The outlook for European fixed income

This article is part of
Guide to investing in Europe

Where next?

Fixed income investors may be wondering where yield curves can be expected to go now that the ECB has confirmed the trajectory of monetary policy.

Kommer van Trigt, head of global fixed income macro at Robeco, forecasts: “We expect this combination of gradual tightening and modest inflation to lead to a flattening of yield curves, tightening of euro periphery spreads and a compression of the spread between US Treasuries and Bunds. The investment grade credit market continues to perform well. 

“With the ECB’s policy extended well into 2018, the technical support for at least the European bond market remains in place.”

Fears among advisers and their clients that the bond bull market run is over seem to be unfounded, for now.

But investors allocating to European fixed income need to bear in mind the economic and fiscal backdrop as they are doing so.

David Stubbs, head of client investment strategy for EMEA at JP Morgan Private Bank, suggests a fixed income allocation that benefits from Europe’s economic growth revival, increase in financial lending and accommodative central bank monetary policies is a compelling option for investors. 

“Yet current yields suggest traditional fixed income investments do not offer the risk-reward trade-off they did in the past, and there is a requirement to consider other ideas,” he points out.

“One of the opportunities we have identified outside of the core eurozone involves investing in fixed income securities denominated in Turkish lira."

Double-digit yields are available on short maturities of only a couple of years, with bonds issued by supranational agencies of particular interest, Mr Stubbs explains.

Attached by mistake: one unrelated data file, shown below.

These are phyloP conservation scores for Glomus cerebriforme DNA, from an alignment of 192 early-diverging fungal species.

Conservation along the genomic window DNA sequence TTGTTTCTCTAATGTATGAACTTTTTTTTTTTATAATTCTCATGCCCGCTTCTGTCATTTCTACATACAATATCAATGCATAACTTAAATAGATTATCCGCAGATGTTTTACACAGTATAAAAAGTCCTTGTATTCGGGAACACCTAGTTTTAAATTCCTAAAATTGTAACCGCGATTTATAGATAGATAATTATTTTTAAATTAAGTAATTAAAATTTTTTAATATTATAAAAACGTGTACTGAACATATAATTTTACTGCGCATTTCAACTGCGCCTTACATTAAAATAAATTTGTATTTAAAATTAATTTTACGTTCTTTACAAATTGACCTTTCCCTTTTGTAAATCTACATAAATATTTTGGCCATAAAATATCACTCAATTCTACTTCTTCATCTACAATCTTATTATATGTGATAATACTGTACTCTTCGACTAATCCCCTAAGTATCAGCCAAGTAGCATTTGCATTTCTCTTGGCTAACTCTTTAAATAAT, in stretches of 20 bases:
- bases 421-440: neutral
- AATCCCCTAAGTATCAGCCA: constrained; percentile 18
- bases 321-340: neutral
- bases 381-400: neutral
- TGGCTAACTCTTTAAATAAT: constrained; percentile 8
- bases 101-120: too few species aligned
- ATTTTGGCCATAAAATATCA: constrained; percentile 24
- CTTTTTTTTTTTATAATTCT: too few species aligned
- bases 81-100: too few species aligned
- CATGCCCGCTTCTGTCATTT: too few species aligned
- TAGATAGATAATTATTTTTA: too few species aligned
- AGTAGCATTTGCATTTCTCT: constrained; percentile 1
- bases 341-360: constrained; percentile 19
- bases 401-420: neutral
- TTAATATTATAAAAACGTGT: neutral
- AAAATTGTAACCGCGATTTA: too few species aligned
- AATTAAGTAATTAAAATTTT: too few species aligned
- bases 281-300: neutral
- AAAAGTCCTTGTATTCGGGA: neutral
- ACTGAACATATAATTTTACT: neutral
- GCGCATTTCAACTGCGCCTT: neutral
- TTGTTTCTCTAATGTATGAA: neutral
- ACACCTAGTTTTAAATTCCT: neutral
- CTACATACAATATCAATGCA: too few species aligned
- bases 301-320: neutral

“Naturally such an investment involves exchange rate risk. However, while it is far from certain that the Turkish lira will strengthen materially, the era of rapid depreciation appears to have ended.”

Currency hedging is a strategy also proposed by Brewin Dolphin’s head of research Guy Foster.

“Bond yields are clearly very low in Europe and while we found the single currency compelling earlier in the year we now feel the value has eroded. 

“Enhancing yields through currency hedging is therefore attractive, particularly after the recent UK interest rate rise but duration risk remains elevated and poorly compensated,” he comments.

Shake it off

For Mr Iggo, the fixed income environment in Europe is conducive to generally positive returns.

“Even with rates, the likely increases are going to be modest in the short-term given the ongoing, albeit smaller, expansion of central bank balance sheets at the global level.”